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What distinguishes a good life from a sustainable and bright future

We have entered now the era of Sustainable Development, where the focus is not only on ensuring that people from the most marginalized parts of the world have a good life, but that they also have aa sustainable and bright future.



To help understand how a sustainable and bright future future is different from a merely good life, I thought I should remind our "valucentric" readers about the relationship between economic growth and sustainable economic development.

Defining economic development

The term development means a change over time, typically involving growth or expansion. According to (Norton, et al., 2006), development is a process with many economic and social dimensions. It is a dynamic process including not only changes in the structure and level of economic activity, but also increased opportunities for individual choice and for improved self-esteem. In the first Human Development Report, UNDP defined development as expanding people’s choices. 

Economic development therefore refers to a process of economic transformation; involving more efficient resource utilization as well as expansion of productive capacity accompanied by a sustainable and equitable distribution of the gains from such growth. 

Several theories of development such as the Mercantilists, the Classicalists, Stage of Growth proponents and Capital Accumulation theorists converge to the belief that: economic development is a transition from traditional society to a modern commercial society with improvements in people’s standards of living.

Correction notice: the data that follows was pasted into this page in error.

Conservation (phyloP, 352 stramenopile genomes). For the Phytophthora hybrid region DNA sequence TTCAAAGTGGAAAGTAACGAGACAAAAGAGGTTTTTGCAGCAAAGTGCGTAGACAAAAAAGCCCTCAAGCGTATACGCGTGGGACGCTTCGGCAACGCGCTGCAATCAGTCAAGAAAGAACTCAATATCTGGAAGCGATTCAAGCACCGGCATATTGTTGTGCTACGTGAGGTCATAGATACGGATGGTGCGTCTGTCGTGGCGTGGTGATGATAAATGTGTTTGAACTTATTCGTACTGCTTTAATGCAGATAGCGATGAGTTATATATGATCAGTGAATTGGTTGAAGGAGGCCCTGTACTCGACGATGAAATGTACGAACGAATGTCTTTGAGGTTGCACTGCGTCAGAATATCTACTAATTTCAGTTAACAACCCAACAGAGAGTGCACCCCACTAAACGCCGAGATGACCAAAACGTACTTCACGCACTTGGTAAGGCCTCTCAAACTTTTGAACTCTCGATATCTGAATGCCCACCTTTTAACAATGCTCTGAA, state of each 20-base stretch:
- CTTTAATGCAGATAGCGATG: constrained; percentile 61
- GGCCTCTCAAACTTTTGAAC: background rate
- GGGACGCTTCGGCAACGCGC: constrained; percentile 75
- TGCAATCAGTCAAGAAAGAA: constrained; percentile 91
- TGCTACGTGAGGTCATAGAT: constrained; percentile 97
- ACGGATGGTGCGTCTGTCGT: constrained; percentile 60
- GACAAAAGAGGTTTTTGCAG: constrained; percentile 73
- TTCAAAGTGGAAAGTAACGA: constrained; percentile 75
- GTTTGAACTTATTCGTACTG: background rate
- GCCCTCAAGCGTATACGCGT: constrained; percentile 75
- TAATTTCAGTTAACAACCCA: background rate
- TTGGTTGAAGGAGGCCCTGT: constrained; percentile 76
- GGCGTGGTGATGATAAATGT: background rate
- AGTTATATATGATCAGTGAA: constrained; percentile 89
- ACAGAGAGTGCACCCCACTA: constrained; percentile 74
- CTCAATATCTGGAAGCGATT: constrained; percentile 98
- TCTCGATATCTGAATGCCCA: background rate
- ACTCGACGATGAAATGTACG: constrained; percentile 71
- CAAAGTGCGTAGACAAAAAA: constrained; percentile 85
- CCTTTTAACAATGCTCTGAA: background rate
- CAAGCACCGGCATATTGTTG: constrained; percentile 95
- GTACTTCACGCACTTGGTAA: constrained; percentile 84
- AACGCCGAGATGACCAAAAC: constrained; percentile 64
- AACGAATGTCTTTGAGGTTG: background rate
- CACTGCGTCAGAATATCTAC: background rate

Economic development is thus a multi-faceted phenomenon involving both growth and productivity gains as well as social and distributional efficiencies. 

Contrasting economic development with economic growth


PHOTO CREDIT: Mabel Munyuki Hungwe (PhD)
The term economic development is often used interchangeably with the term economic growth. The two terms, however related, have different connotations. Economic development requires economic growth. Economic growth is often measured by metrics such as per capita GDP growth rates. However, measuring economic development is a combinations of both measures of growth and measures of the actual distribution of wealth. Indices like the Gini inequality coefficient, or the gender disparity index, are often combined in composite measures of economic development. 

“Economic growth is a necessary but not sufficient condition for economic development.”

The difference between economic growth and development can be illustrated by the recent findings that the early 2000s have been Africa’s decade of unprecedented economic growth. For instance, six of the ten fastest growing economies globally in the early 2000s were in Africa; including Angola, Niger, Ethiopia, Chad, Mozambique, and Rwanda who registered growth of over 7%. However, this unprecedented growth has not delivered the jobs and poverty reduction that Africa has been seeking. 

Africa is off target on achieving MDG 1 of eradicating extreme poverty and hunger. This may be seen to resemble “economic growth” without “economic development”. 

Economic development focuses on concepts which include, though not limited to:

  1. productive capacity of resources and productivity of both self-employment and wage-employment 
  2. equity of income and asset distribution 
  3. social protection

To a sustainable and climate smart future post-2015!

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